Django example: creating a custom form field widget

I’m back with another Django mini tutorial! This is something that probably a lot of people already know how to do, but since there’s no official documentation for creating custom Django form field widgets, I thought I’d write a post about the information I pieced together in my research. Most of what I learned about creating these widgets came from inspecting GitHub repositories from others who have done this before – so I’m no expert and I’m making a lot of assumptions. Nevertheless, something here might be useful to someone else!

For the project I’m working on I wanted to have a form field to write a short essay for an application. The essay could have a minimum word count, a maximum word count, both or neither. In the help text for the form field I displayed the essay length requirements, but I also wanted to display a word count and indicate if the current length was within the length limits. The resulting control I created looked something like this:

An example screenshot of the django countable field widget

In this mini tutorial I’m going to walk through the steps that I used to create this custom widget.

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Make Mistakes

My mantra this year is Make Mistakes. That may seem a bit strange; after all, not many people would remind themselves daily that they should be making mistakes. But two things I’ve come across recently have made me think that this is exactly what we should be telling ourselves.

The first is the TED Radio Hour episode “The Source of Creativity” in which I learned that when musicians are being creative they suppress the pre-frontal cortex of the brain. That’s the area that’s responsible for filtering your actions and words; it’s what keeps you from saying stupid things – or making mistakes.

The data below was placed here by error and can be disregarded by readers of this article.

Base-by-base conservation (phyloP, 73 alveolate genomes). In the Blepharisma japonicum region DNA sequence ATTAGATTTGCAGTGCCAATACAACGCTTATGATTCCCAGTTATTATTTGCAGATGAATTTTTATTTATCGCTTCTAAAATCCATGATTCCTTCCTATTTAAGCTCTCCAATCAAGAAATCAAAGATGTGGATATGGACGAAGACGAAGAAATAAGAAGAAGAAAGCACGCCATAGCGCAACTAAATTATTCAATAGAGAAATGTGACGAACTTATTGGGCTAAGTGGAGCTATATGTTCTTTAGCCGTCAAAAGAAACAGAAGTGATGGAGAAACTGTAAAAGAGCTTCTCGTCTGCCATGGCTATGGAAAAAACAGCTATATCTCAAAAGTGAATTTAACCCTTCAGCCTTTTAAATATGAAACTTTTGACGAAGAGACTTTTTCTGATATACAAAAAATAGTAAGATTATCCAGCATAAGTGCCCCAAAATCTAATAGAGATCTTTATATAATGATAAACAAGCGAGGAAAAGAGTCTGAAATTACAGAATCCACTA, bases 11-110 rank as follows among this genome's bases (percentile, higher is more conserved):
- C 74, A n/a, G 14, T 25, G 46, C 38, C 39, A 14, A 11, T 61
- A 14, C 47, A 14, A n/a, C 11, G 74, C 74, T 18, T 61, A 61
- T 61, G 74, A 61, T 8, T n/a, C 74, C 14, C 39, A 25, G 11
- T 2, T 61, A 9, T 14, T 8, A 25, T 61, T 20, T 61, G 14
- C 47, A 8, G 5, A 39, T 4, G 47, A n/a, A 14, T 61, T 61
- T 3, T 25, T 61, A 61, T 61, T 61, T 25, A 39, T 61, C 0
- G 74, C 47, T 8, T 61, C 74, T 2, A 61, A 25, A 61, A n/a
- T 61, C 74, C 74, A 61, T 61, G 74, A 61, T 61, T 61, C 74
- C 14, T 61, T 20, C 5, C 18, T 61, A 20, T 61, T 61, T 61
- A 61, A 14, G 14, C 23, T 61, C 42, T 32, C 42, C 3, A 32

To sum it up in the episode they tied in a quote from Ken Robinson’s famous TED talk when he said

If you’re not prepared to be wrong you will never come up with anything original. Ken Robinson

The other is this quote from Neil Gaiman from way back in 2011 when he said:

I hope that in this year to come, you make mistakes. Because if you are making mistakes, then you are making new things, trying new things, learning, living, pushing yourself, changing yourself, changing your world. You’re doing things you’ve never done before, and more importantly, you’re doing something. Neil Gaiman

You do anything worth doing if you’re not prepared to make mistakes. And making them only proves that you’re working and creating and getting things done.

So go forth and make some mistakes this year!

SheHacksATX + SheDesignsATX = AWESOME!

This weekend I attended SheHacksATX + SheDesignsATX, an all-female hackathon in Austin, Texas. (Well, mostly-female anyway. A few brave men did come to hang out with us.) SheHacksATX is a little bit different than most hackathons because here designers and developers were teamed up with local women entrepreneurs to help them spruce up their website, develop a new feature, or improve their branding strategy.

SheHacksATX + SheDesignsATX = AWESOME! banner

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